Know Your Triggers

What is a trigger for tobacco use? This is a feeling or situation that is likely to lead a person to smoke or chew tobacco. Being aware of the feelings or situations that trigger you, you can plan ahead for dealing with them without using tobacco.

Common Triggers

Here is a list of some common triggers. Circle your triggers. Add others to the list as you become aware of them.

  • Waking up

  • Talking on the phone

  • Drinking coffee or caffeine

  • Drinking alcohol

  • Meeting new people

  • Being at a party

  • Being on vacation

  • Driving

  • Waiting for a bus

  • Relaxing after a meal

  • Watching TV

  • Working under pressure

  • Feeling nervous

  • Feeling angry

  • Feeling bored or tense

  • Feeling hungry

  • Having free time during breaks

  • Having free time before or after work

Use Your Coping Skills

A coping skill is what you do to deal with a hard feeling or situation so that you don’t use tobacco. It is something you do to distract yourself from nicotine cravings.

Here is a list of ideas to help you become aware of your coping skills and make new ones.

  • Make a list of things you like to do for fun and to relax. When you feel stressed or have a craving, reach for the list and keep trying until you find one that works.

  • Get some exercise. Try different kinds of exercise to see what you like.

  • Keep items in your home, car, backpack, purse, or pockets to keep your hands busy. These items may include things such as straws, pencils, small toys, electronic devices, or marbles.

  • Try something new. Stay away from things you did when you smoked.

  • Spend as much free time as you can in places where smoking is not allowed.

  • Ask your family and friends for support.

  • Eat several small meals. This helps maintain constant blood sugar levels and prevents the urge to smoke. Avoid sweet or spicy foods that can cause a craving.

  • Try using toothpicks, cinnamon sticks, gum, raisins, or celery, if you miss the feeling of having something in your mouth.

  • Brush your teeth and enjoy the clean taste.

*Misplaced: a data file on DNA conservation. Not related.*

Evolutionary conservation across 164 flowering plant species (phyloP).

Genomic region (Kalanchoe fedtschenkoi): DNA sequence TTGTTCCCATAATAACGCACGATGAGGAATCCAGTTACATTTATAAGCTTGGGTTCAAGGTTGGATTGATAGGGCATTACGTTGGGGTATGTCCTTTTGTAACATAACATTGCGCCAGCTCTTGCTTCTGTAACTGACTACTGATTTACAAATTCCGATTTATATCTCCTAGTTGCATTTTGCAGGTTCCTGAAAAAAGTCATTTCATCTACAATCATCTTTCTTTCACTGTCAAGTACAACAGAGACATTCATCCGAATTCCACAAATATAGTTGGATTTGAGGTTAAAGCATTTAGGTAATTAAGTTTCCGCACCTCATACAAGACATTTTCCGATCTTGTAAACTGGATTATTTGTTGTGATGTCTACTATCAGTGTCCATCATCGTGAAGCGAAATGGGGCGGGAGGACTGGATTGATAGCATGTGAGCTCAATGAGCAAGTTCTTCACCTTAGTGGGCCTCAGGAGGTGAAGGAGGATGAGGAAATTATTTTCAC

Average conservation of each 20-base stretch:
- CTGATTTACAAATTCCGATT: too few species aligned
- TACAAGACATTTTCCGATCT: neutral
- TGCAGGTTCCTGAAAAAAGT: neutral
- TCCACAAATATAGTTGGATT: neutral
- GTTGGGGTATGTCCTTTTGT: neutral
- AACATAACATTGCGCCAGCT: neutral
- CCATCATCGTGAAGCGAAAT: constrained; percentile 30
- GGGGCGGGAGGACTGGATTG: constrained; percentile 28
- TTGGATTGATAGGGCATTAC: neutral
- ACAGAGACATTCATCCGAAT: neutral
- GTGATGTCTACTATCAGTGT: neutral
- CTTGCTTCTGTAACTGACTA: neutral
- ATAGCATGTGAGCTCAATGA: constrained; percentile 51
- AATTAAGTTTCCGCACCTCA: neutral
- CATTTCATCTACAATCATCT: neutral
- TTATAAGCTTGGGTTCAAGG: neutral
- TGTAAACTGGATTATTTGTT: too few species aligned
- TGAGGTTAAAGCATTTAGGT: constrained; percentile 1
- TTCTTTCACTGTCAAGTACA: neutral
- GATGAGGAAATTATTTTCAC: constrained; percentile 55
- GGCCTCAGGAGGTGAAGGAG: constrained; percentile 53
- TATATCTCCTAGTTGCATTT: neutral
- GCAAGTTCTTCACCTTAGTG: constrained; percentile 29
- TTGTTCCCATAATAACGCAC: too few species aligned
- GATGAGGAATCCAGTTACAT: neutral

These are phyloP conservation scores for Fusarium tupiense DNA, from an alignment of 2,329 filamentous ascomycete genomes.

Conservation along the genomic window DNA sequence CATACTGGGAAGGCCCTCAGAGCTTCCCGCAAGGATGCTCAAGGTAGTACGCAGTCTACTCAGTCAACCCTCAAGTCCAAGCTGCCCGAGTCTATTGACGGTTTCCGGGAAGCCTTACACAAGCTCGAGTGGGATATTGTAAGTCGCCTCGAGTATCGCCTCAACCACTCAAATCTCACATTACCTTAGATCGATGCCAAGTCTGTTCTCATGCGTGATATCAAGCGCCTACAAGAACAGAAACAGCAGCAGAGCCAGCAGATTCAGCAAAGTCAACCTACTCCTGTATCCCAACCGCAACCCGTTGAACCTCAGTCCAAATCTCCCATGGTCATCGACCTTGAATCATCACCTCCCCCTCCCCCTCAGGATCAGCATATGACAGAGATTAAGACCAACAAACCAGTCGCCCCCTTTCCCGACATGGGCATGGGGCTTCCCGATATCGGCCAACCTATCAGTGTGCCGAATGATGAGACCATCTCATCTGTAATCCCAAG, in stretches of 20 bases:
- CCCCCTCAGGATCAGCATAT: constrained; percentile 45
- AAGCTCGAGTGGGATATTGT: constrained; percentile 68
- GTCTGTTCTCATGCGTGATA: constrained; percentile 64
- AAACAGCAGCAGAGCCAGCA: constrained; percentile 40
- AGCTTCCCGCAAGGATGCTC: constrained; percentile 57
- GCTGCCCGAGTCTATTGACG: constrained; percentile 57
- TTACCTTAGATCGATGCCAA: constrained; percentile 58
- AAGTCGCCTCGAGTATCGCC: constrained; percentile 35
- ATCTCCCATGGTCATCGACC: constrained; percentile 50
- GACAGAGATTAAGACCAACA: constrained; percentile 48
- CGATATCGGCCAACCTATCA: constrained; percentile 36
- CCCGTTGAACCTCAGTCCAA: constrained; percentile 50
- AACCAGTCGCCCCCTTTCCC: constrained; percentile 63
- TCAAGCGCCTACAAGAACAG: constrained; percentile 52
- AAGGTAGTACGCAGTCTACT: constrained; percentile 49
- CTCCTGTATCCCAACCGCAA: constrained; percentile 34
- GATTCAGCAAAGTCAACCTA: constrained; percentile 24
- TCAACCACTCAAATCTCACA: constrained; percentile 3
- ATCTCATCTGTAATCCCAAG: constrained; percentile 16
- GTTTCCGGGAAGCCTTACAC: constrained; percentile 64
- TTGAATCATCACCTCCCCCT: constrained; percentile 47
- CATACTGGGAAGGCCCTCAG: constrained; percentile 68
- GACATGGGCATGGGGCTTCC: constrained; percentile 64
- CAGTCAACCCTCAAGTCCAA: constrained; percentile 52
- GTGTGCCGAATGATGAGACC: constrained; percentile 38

• Take a shower or a bath.

  • Tell yourself “no.” Say it out loud. Practice doing this a few times and listen to yourself. Other things to say include “I’m too strong to give into smoking,” “I am a nonsmoker now,” and “I will not let my friends, family,
    and myself down.”

  • Never allow yourself to think that “I’ll just have one, it won’t hurt.” Because it will.

Practice Your Coping Skills

Here are a few feelings and situations that often trigger tobacco use. How would you use your coping skills in these cases to avoid using tobacco?

  • You’re at a party with a group of friends. Your friends are smoking. You always used to smoke at a party and a cigarette would sure be good now. What would you do or say?

  • You’re alone. You’re feeling sad about a family member or friend who has died. How do you cope with the feelings without smoking?

  • You have a fight with your sister. You feel so angry as you walk away or hang up the phone. You used to smoke when you felt this way. What do you do now?

  • You are at work and it is time for a break. Instead of going outside and having a cigarette with your smoking co-workers, what will you do now to take a break?

Slip Ups

Many people slip and use tobacco after they have quit. The good news is that many of these people learn from their slip and stop using tobacco.

Here are some tips to get back on track:

  • Stop smoking or chewing right away.

  • Throw the tobacco away.

  • Get yourself out of the situation that caused the slip.

Once you have removed yourself from the situation, take a moment to ask yourself these questions:

  • Where was I when this happened?

  • What was I doing?

  • Was I alone or with someone?

  • How was I feeling? Was I hungry, angry, lonely, or tired?

If you slip, learn and keep trying. You can succeed in quitting.